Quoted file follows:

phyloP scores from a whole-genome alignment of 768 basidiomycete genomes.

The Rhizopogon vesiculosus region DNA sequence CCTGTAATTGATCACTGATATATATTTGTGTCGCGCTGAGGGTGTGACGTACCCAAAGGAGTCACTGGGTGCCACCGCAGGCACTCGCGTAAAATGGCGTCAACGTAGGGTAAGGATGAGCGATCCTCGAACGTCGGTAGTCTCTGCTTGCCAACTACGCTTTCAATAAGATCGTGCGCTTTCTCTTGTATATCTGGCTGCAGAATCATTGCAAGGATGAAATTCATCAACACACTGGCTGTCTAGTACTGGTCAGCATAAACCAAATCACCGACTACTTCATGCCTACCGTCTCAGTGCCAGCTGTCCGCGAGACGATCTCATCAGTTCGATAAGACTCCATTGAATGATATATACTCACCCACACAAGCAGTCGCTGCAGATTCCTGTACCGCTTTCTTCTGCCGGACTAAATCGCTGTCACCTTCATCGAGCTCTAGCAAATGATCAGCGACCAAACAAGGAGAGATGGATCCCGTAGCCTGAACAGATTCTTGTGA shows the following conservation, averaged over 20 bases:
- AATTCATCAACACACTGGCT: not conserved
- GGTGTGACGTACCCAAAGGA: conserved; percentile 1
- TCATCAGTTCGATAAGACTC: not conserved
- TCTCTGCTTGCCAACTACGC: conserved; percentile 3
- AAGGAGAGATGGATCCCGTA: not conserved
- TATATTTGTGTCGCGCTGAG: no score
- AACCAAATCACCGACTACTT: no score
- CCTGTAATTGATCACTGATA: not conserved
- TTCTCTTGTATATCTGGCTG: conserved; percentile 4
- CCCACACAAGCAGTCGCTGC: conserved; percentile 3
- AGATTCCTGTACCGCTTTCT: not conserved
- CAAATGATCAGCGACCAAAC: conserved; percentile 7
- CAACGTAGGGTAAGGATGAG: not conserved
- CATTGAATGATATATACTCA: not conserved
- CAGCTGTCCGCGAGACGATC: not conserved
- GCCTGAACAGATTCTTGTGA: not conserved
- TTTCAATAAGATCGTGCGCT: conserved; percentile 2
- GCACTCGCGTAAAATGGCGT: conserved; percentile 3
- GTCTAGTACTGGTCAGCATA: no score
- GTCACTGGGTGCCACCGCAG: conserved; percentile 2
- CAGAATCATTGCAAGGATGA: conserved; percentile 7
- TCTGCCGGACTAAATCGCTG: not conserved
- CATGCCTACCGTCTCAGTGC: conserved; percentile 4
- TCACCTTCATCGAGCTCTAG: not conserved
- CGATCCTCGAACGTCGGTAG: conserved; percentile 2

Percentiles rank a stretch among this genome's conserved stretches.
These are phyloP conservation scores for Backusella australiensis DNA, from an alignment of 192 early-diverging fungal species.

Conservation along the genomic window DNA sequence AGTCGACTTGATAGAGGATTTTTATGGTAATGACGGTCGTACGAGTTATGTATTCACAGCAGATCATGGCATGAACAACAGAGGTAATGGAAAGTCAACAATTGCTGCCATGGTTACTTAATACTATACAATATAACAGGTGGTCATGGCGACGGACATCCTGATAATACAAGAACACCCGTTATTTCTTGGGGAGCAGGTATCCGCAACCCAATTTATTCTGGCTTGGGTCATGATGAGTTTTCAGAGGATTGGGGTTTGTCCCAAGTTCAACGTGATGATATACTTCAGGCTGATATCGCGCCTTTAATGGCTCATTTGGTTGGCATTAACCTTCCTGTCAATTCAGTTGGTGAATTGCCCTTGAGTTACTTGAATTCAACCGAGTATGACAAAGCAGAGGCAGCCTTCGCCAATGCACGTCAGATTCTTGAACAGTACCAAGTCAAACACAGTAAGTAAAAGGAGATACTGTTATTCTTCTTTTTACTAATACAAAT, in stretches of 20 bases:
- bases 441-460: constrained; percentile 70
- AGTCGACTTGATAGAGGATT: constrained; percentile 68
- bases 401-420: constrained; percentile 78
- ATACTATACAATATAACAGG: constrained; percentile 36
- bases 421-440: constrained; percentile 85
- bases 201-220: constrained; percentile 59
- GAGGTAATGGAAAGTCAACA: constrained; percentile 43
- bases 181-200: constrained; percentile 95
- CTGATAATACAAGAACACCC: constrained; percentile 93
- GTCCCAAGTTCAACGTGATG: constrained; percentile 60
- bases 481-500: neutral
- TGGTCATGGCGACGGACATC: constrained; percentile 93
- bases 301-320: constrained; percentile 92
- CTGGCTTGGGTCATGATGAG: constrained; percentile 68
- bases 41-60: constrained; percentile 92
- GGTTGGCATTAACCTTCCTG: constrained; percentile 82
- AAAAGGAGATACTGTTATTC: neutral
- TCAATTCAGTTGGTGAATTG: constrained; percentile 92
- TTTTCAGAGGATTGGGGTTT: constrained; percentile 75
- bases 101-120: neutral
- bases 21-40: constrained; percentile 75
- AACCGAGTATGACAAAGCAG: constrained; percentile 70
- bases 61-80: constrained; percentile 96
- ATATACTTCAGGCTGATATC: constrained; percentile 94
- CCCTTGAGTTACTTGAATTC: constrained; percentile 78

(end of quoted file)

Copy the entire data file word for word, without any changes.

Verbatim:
phyloP scores from a whole-genome alignment of 768 basidiomycete genomes.

The Rhizopogon vesiculosus region DNA sequence CCTGTAATTGATCACTGATATATATTTGTGTCGCGCTGAGGGTGTGACGTACCCAAAGGAGTCACTGGGTGCCACCGCAGGCACTCGCGTAAAATGGCGTCAACGTAGGGTAAGGATGAGCGATCCTCGAACGTCGGTAGTCTCTGCTTGCCAACTACGCTTTCAATAAGATCGTGCGCTTTCTCTTGTATATCTGGCTGCAGAATCATTGCAAGGATGAAATTCATCAACACACTGGCTGTCTAGTACTGGTCAGCATAAACCAAATCACCGACTACTTCATGCCTACCGTCTCAGTGCCAGCTGTCCGCGAGACGATCTCATCAGTTCGATAAGACTCCATTGAATGATATATACTCACCCACACAAGCAGTCGCTGCAGATTCCTGTACCGCTTTCTTCTGCCGGACTAAATCGCTGTCACCTTCATCGAGCTCTAGCAAATGATCAGCGACCAAACAAGGAGAGATGGATCCCGTAGCCTGAACAGATTCTTGTGA shows the following conservation, averaged over 20 bases:
- AATTCATCAACACACTGGCT: not conserved
- GGTGTGACGTACCCAAAGGA: conserved; percentile 1
- TCATCAGTTCGATAAGACTC: not conserved
- TCTCTGCTTGCCAACTACGC: conserved; percentile 3
- AAGGAGAGATGGATCCCGTA: not conserved
- TATATTTGTGTCGCGCTGAG: no score
- AACCAAATCACCGACTACTT: no score
- CCTGTAATTGATCACTGATA: not conserved
- TTCTCTTGTATATCTGGCTG: conserved; percentile 4
- CCCACACAAGCAGTCGCTGC: conserved; percentile 3
- AGATTCCTGTACCGCTTTCT: not conserved
- CAAATGATCAGCGACCAAAC: conserved; percentile 7
- CAACGTAGGGTAAGGATGAG: not conserved
- CATTGAATGATATATACTCA: not conserved
- CAGCTGTCCGCGAGACGATC: not conserved
- GCCTGAACAGATTCTTGTGA: not conserved
- TTTCAATAAGATCGTGCGCT: conserved; percentile 2
- GCACTCGCGTAAAATGGCGT: conserved; percentile 3
- GTCTAGTACTGGTCAGCATA: no score
- GTCACTGGGTGCCACCGCAG: conserved; percentile 2
- CAGAATCATTGCAAGGATGA: conserved; percentile 7
- TCTGCCGGACTAAATCGCTG: not conserved
- CATGCCTACCGTCTCAGTGC: conserved; percentile 4
- TCACCTTCATCGAGCTCTAG: not conserved
- CGATCCTCGAACGTCGGTAG: conserved; percentile 2

Percentiles rank a stretch among this genome's conserved stretches.
These are phyloP conservation scores for Backusella australiensis DNA, from an alignment of 192 early-diverging fungal species.

Conservation along the genomic window DNA sequence AGTCGACTTGATAGAGGATTTTTATGGTAATGACGGTCGTACGAGTTATGTATTCACAGCAGATCATGGCATGAACAACAGAGGTAATGGAAAGTCAACAATTGCTGCCATGGTTACTTAATACTATACAATATAACAGGTGGTCATGGCGACGGACATCCTGATAATACAAGAACACCCGTTATTTCTTGGGGAGCAGGTATCCGCAACCCAATTTATTCTGGCTTGGGTCATGATGAGTTTTCAGAGGATTGGGGTTTGTCCCAAGTTCAACGTGATGATATACTTCAGGCTGATATCGCGCCTTTAATGGCTCATTTGGTTGGCATTAACCTTCCTGTCAATTCAGTTGGTGAATTGCCCTTGAGTTACTTGAATTCAACCGAGTATGACAAAGCAGAGGCAGCCTTCGCCAATGCACGTCAGATTCTTGAACAGTACCAAGTCAAACACAGTAAGTAAAAGGAGATACTGTTATTCTTCTTTTTACTAATACAAAT, in stretches of 20 bases:
- bases 441-460: constrained; percentile 70
- AGTCGACTTGATAGAGGATT: constrained; percentile 68
- bases 401-420: constrained; percentile 78
- ATACTATACAATATAACAGG: constrained; percentile 36
- bases 421-440: constrained; percentile 85
- bases 201-220: constrained; percentile 59
- GAGGTAATGGAAAGTCAACA: constrained; percentile 43
- bases 181-200: constrained; percentile 95
- CTGATAATACAAGAACACCC: constrained; percentile 93
- GTCCCAAGTTCAACGTGATG: constrained; percentile 60
- bases 481-500: neutral
- TGGTCATGGCGACGGACATC: constrained; percentile 93
- bases 301-320: constrained; percentile 92
- CTGGCTTGGGTCATGATGAG: constrained; percentile 68
- bases 41-60: constrained; percentile 92
- GGTTGGCATTAACCTTCCTG: constrained; percentile 82
- AAAAGGAGATACTGTTATTC: neutral
- TCAATTCAGTTGGTGAATTG: constrained; percentile 92
- TTTTCAGAGGATTGGGGTTT: constrained; percentile 75
- bases 101-120: neutral
- bases 21-40: constrained; percentile 75
- AACCGAGTATGACAAAGCAG: constrained; percentile 70
- bases 61-80: constrained; percentile 96
- ATATACTTCAGGCTGATATC: constrained; percentile 94
- CCCTTGAGTTACTTGAATTC: constrained; percentile 78